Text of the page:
Although there are other games like tennis, snooker, basketball, swimming that bet can be placed on, football seems to have an edge over other sports. It is regarded as the ‘king’ of sports worldwide, given the passion which accompanies the game in Nigeria and the world over. There is no doubt that football is a religion in Nigeria and it should not come as a surprise that the sport betting revolves around the beautiful game.
The biggest bets, according to Nwadindu Elias, who operates a betting parlour in Mararaba, Nasarawa State, are placed on days when the English Premier League (EPL), Spanish La Liga, Italian Serie A, Dutch Eredevisie and French Ligue 1 are in full swing, in comparison to days when games from the other obscure leagues of the world are decided.
How does betting work anyway?
Chinonyerem Madukwe, who claims to be a ‘betting guru’ and operates from Aba, Abia State, told our correspondent that a bet could be placed on how many goals would be scored by a team, the first team to score, the team that would lose and, at times, the players who would score the first goal of the game.
“It would interest you to know that you can also predict if the first-half of a particular game will end in a draw or not. Whether the game now ends with goal feast during the second stanza does not concern you, as you have already made or pocketed your money.
“This way, some artisans have turned millionaires overnight while young school leavers, fresh graduates are also smiling to the banks daily,” he said.
Madukwe has two laptops, two phones and an iPad which he uses to log on to various websites to monitor his bets and watch his stakes grow. He wouldn’t be in trouble if he loses his bets, but his credibility would be questioned.
“I convince relatives and other people to make small bets with me and I help them place it in the bigger ones online. I place their bets and help them watch if for the duration of the game and, a lot of times, they are successful,” he said.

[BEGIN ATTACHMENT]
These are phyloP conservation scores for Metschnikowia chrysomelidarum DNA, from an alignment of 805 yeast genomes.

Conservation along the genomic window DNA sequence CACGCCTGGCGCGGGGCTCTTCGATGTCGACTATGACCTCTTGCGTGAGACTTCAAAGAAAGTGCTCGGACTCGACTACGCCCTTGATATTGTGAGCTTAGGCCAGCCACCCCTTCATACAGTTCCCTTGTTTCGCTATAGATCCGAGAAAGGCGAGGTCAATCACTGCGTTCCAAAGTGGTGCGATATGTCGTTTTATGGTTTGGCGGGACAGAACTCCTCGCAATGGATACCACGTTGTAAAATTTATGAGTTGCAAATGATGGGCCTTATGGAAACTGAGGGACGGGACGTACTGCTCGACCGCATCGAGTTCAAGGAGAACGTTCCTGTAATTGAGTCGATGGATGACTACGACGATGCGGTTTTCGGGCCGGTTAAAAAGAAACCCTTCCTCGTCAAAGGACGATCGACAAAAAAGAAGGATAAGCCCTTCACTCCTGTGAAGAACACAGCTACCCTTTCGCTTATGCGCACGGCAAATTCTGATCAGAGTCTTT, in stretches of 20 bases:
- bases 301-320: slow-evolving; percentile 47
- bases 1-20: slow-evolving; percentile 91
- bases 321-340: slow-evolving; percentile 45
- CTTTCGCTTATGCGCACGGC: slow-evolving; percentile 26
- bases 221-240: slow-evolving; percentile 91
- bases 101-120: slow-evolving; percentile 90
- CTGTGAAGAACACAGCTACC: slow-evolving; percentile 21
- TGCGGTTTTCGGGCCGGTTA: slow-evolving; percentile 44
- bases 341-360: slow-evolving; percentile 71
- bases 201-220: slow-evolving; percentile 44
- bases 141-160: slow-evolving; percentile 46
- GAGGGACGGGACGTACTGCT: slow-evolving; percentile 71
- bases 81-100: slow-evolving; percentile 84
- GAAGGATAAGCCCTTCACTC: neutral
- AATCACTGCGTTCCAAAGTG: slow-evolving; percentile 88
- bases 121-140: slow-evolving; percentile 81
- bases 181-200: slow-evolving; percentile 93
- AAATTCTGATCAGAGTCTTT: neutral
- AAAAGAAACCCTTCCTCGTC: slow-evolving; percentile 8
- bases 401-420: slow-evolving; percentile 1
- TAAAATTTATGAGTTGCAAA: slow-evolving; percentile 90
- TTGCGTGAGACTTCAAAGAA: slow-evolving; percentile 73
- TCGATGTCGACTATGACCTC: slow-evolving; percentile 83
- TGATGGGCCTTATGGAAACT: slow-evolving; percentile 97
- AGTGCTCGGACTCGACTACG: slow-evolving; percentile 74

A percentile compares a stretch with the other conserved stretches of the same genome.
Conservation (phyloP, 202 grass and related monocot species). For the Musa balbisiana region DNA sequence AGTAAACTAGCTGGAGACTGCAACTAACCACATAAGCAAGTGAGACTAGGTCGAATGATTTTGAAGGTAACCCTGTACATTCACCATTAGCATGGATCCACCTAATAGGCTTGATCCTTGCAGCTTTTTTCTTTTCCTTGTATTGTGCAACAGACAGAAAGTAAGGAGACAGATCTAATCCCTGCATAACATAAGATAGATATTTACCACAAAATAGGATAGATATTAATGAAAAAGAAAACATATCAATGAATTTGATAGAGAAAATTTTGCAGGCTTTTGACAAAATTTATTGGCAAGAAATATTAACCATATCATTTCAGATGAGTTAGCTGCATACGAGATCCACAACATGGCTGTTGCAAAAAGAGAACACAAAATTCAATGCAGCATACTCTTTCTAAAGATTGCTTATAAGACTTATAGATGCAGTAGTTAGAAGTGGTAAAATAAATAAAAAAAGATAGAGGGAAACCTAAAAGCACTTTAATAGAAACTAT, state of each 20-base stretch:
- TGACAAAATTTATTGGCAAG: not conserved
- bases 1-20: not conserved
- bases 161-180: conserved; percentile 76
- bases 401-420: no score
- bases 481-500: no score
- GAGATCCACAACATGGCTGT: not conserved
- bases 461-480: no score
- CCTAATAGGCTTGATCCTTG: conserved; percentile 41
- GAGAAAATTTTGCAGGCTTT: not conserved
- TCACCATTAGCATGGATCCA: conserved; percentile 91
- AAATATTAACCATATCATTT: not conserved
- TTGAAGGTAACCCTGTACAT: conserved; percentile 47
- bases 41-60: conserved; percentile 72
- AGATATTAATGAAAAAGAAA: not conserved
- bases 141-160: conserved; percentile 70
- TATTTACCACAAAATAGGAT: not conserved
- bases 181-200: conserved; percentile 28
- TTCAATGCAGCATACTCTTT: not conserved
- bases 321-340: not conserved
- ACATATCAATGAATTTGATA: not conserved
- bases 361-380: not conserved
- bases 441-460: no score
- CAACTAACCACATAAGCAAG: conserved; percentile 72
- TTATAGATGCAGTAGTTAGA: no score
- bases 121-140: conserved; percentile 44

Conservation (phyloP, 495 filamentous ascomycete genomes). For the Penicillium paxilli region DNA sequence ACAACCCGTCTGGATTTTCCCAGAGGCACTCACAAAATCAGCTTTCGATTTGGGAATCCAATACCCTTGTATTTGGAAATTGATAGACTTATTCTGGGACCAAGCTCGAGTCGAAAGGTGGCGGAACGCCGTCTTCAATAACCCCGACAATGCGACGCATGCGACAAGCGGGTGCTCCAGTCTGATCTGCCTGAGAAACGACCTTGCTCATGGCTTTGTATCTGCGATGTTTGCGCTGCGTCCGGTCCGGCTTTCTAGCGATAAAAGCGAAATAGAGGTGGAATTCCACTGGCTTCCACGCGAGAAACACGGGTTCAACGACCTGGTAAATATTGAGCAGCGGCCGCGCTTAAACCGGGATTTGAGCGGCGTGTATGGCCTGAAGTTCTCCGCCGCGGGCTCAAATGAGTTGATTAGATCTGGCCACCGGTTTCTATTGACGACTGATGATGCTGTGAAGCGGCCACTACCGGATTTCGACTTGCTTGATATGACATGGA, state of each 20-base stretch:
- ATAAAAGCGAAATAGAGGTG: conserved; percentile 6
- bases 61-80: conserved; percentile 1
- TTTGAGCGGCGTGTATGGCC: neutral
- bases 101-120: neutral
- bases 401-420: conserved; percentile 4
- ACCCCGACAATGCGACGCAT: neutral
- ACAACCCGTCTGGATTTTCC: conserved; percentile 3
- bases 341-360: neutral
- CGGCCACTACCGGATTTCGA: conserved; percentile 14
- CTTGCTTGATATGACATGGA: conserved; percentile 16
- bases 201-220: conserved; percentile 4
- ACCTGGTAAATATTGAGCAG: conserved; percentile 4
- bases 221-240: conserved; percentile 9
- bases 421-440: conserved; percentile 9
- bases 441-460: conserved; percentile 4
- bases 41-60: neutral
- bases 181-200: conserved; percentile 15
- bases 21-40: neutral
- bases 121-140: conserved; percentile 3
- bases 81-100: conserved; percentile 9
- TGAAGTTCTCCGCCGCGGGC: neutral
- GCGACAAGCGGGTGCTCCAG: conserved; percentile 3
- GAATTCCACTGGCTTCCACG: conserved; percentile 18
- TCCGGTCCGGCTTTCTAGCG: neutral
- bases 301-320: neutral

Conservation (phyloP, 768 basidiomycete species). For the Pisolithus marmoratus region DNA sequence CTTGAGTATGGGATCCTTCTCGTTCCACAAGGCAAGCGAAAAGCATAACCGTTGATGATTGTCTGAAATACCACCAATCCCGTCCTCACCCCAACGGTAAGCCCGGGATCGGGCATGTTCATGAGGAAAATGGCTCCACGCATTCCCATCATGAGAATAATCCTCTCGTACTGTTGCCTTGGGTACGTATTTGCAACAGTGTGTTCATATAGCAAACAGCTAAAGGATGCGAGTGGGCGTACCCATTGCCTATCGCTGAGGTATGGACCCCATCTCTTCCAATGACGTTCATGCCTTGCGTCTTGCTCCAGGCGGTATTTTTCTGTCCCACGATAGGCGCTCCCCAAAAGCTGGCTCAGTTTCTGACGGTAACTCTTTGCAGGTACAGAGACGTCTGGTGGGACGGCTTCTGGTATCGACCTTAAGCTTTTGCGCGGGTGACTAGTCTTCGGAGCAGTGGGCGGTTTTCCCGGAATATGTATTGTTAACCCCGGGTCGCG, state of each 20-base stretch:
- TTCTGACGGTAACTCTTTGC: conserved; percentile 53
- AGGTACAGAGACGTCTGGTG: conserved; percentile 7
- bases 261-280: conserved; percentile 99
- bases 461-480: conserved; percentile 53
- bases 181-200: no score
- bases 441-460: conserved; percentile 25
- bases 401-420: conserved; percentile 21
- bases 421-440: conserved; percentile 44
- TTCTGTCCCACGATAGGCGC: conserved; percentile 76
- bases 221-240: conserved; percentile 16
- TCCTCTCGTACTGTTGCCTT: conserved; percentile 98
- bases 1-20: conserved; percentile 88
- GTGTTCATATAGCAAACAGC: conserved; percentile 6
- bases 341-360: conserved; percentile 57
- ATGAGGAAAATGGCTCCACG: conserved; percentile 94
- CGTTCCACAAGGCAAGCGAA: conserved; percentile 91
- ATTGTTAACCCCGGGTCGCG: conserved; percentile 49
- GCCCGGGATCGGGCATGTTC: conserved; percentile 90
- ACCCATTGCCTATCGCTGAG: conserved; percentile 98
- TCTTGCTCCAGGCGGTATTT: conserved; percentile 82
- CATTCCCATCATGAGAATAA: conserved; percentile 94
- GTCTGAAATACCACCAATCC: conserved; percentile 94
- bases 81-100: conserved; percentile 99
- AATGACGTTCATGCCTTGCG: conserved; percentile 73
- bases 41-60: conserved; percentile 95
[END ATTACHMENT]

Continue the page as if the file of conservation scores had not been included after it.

Now we see youths with different sizes of laptops in major Nigerian cities monitoring the game of football and making their fortunes. A research carried out in 2014 showed that Nigerians spend average of N1.8 billon daily on sports betting. The investigation revealed that about 60 million Nigeria youths commit an average of N3,000 daily to have their lives turned around or for Mother Luck to smile on them through sport betting. An investigation carried out by our correspondents revealed that the people in the business make their money through the patronage they get from their customers and the amount of money they put in the games. For example, if, between 100 and 200 customers flood a betting shop with an average amount of N2,000, there is no probability that all of them would predict correctly. It is from the wrong predictions that the betting parlour owner makes his money.
If you multiply 200 customers by N2,000 what you get is N400,000. It is so sure that, out of this amount, the betting shop definitely gets, at least, one-third of the money from its customers.